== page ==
But this story demonstrates the way that Jesus works in the most broken and depraved situations. Andrew truly was a bad cop. Awful, in fact. He broke the public’s trust in law enforcement and acted selfishly and recklessly. He lays it all out in this book, and the depth of his corruption made my skin crawl.

And Jameel was truly innocent. He has been the victim of so many circumstances embedded in his environment. He was so badly victimized by Andrew.

And this is the story of how they found forgiveness and hope in Jesus, then found forgiveness and hope in one another. This book gives them both a voice, and it shows us who Jesus is in the worst of circumstances.

Convicted will be published on September 19, 2017. It’s timely for our world today. We’re still wrestling with bad cops, innocent black men, racial tensions and divide, and sin in our world. We need the message of this book that anyone can find healing in Jesus and in honest relationship with one another.

A line from coauthor Mark Tabb’s author’s note summarizes the deep purpose that this book has for those who read it: “Convicted is only one story of life in Benton Harbor. Maybe its hopeful ending is just what this town–and all of us–need.”

If you are interested in this book, you can pre-order at www.ConvictedBook.com.

On speaking for justice.

In the midst of Trump’s executive order regarding refugees, and in the wake of the March for Life, I see many of my Christian friends speaking out against injustices this weekend to defend the helpless and the voiceless. I am proud to align myself with them.
I remember a specific situation when I ignored a need for action. When I was very young, my family went to the Wild Animal Park in San Diego. As we walked, I remember watching a woman in a wheelchair take a sharp corner too quickly and tip over her chair. I looked up at my dad, but he had been looking at something else. It quickly became apparent that I was the only one who’d seen her fall. I should have rushed to help, gone to her side and checked that she was okay, but I froze. I did nothing as she laid there. It wasn’t long before her daughter came to her side, but that moment has always haunted me. I still do not understand why I didn’t rush to help.
Flash forward fifteen years to Liberty’s campus. My then-boyfriend and I were fighting in a hallway. He was verbally abusing me and was threatening to physically hurt me when someone came out of a classroom to ask us to lower our voices. They had seen him slap my shoulder bag and prepare to hit me, punching his hand with his fist as a threat. They said nothing. They went back to their own business.
But I have friends who advocate for widows and orphans, unborn children, those without a home or a country of their own. They’ve seen something go wrong, and they’re saying something. Injustice is their business.
Never again do I want to be in a situation where I knew something was wrong and said nothing. Thank you, friends, for taking action when you see needs.

2016 in Review

How do I summarize a year like 2016?

It brought me to new cities like Baltimore and Charlotte, as well as familiar cities: Washington D.C. and San Diego, Manti and Salt Lake City, Roanoke and Charlottesville. I stood on the shores of the Atlantic and Pacific Oceans, dipped my toes in Smith Mountain Lake and a river through Zion. It was a year when I marveled at the Grand Canyon and witnessed people I love marry the loves of their lives–both wonders in their own respects.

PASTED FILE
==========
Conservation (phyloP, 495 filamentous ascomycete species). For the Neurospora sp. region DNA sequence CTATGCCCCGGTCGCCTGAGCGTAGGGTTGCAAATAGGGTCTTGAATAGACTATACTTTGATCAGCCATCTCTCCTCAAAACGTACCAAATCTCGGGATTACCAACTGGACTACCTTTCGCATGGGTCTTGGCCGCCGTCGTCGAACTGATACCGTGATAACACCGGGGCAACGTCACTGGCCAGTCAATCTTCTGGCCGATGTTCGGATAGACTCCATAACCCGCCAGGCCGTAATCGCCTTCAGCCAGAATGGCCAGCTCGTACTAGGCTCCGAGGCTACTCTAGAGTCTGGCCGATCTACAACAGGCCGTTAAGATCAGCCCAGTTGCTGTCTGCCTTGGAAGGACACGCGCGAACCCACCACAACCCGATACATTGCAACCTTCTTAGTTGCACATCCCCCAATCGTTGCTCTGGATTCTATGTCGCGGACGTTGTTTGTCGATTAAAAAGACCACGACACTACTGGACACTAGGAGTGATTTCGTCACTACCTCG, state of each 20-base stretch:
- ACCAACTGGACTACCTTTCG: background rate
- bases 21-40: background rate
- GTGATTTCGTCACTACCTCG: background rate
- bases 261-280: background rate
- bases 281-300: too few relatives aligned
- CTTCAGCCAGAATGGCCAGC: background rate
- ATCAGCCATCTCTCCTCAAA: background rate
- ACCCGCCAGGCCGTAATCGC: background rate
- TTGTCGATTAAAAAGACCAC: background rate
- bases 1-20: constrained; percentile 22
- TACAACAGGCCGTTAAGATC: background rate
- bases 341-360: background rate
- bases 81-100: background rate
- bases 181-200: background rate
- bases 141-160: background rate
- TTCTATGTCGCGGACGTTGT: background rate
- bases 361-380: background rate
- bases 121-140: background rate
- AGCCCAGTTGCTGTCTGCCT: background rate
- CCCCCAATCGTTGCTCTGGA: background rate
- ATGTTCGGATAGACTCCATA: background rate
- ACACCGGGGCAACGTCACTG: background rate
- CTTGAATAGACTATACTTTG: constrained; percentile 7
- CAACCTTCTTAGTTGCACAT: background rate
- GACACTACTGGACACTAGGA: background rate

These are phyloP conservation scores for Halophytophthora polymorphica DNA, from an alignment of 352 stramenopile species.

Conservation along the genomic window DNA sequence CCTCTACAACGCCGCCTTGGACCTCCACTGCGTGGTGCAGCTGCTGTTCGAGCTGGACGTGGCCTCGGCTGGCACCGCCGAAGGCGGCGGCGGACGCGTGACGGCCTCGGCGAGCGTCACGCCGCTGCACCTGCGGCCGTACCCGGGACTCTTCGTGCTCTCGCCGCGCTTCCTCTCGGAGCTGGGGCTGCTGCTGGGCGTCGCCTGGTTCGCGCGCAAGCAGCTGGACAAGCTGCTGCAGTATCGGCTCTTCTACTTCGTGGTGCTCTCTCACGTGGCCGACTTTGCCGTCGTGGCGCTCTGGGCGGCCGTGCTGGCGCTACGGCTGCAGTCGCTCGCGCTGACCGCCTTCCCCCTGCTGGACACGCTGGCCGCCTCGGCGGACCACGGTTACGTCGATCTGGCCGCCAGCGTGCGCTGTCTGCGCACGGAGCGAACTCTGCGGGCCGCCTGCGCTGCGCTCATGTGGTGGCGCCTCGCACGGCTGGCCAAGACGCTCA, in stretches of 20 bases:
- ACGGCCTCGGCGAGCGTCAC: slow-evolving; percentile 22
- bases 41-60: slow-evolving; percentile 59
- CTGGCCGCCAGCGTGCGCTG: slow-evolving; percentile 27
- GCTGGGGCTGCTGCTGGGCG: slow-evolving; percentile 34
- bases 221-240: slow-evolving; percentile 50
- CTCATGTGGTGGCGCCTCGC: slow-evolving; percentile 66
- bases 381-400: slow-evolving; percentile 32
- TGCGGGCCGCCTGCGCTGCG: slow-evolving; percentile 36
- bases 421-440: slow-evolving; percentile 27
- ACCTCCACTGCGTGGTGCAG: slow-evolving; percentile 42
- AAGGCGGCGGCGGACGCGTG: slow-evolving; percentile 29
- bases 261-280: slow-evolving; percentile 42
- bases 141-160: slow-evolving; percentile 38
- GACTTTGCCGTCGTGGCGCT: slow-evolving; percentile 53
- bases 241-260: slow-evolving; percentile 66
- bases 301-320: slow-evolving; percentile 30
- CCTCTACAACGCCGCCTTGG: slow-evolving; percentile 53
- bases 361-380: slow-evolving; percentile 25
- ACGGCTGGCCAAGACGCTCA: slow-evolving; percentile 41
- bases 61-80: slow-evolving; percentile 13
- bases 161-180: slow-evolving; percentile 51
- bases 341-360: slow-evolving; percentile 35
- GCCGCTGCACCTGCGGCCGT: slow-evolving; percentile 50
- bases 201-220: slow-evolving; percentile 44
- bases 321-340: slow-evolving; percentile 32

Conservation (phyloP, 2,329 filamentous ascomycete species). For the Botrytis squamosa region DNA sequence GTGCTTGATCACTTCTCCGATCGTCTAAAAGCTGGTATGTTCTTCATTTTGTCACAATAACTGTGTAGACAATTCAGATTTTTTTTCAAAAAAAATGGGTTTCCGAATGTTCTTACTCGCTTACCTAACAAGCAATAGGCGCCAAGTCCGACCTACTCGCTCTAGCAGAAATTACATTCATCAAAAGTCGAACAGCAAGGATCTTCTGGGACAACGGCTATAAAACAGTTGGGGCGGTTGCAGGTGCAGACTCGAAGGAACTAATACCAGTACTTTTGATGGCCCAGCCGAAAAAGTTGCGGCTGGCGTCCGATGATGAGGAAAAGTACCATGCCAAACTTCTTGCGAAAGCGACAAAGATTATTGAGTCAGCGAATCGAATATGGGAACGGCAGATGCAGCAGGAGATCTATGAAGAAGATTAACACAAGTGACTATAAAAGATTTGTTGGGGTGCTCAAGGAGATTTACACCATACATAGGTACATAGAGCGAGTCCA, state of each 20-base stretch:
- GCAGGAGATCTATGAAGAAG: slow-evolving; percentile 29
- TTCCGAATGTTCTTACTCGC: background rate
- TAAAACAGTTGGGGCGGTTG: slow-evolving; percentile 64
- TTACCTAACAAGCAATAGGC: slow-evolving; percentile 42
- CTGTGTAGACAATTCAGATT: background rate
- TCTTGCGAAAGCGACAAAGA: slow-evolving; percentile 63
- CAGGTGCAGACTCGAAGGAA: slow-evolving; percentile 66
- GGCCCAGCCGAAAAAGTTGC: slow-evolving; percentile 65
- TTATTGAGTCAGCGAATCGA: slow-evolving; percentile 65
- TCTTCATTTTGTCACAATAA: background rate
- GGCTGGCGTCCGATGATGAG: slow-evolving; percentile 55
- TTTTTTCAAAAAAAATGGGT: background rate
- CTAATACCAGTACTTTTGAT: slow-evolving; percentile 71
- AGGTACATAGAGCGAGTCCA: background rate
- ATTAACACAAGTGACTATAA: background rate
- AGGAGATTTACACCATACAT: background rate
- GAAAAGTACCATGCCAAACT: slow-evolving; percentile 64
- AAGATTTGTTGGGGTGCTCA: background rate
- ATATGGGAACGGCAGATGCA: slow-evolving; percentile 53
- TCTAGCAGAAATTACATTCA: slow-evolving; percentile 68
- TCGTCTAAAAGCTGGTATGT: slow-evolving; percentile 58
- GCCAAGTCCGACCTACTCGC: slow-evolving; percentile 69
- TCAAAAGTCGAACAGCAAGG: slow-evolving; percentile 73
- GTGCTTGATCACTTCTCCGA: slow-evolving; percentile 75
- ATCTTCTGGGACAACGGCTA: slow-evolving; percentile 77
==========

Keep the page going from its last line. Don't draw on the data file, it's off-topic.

It was filled with big accomplishments: the completion of my thesis and Master’s degree, earning recognition as English GSA of the Year, running over 300 miles and finishing two races (the VA 10 Miler and the Deep Hollow Half Marathon), starting a new full-time job. I taught dozens of people to dance–high schoolers, college students, senior citizens–and over 60 college students to write.

It was also filled with small accomplishments: investing in the community, eating locally, hosting friends and family. These things add value to the big ones. People turn experiences into moments.

Last year, I wrote a blog post documenting the ways I had achieved my 2015 resolutions as a way to celebrate completing them instead of lament foregone goals. I added to my Reverse Bucket List and set simple goals for 2016: pray hard and host well. I couldn’t have dreamt how much depth I’d find in fulfilling both of those goals.

This next year, I have more simple goals for the way I want to live in 2017. I don’t know what big accomplishments this year holds, but I know I want to spend the year cultivating habits that will make the time worthwhile.

Rest well. This year, I want to learn more about the biblical practice of resting. My framework for biblical rest was redefined in 2016; I want to rest by spending intentional time with people and without my phone, soaking in quiet contemplation, and practicing mindfulness, not mindlessness.

Be strong. Thanks to running, eating locally, and preparing to teach a new JumpFit class at Jump Lynchburg, I feel healthier than I’ve felt since I played high school sports. I want to get stronger, run farther (1,000 miles!), and live healthier than I ever have this year.

Read books. It shouldn’t have surprised me, but when I graduated with my Master’s in English, I lost all interest in reading books. If I have to write insightful notes in the margins of one more academic essay, I will scream. But this year, I want to rediscover my love of stories: the stories in the Bible, ancient stories, modern tales.

You were likely a part of this momentous year, so I thank you for joining me on the journey. Let’s grow (and run, and rest, and read) together in 2017.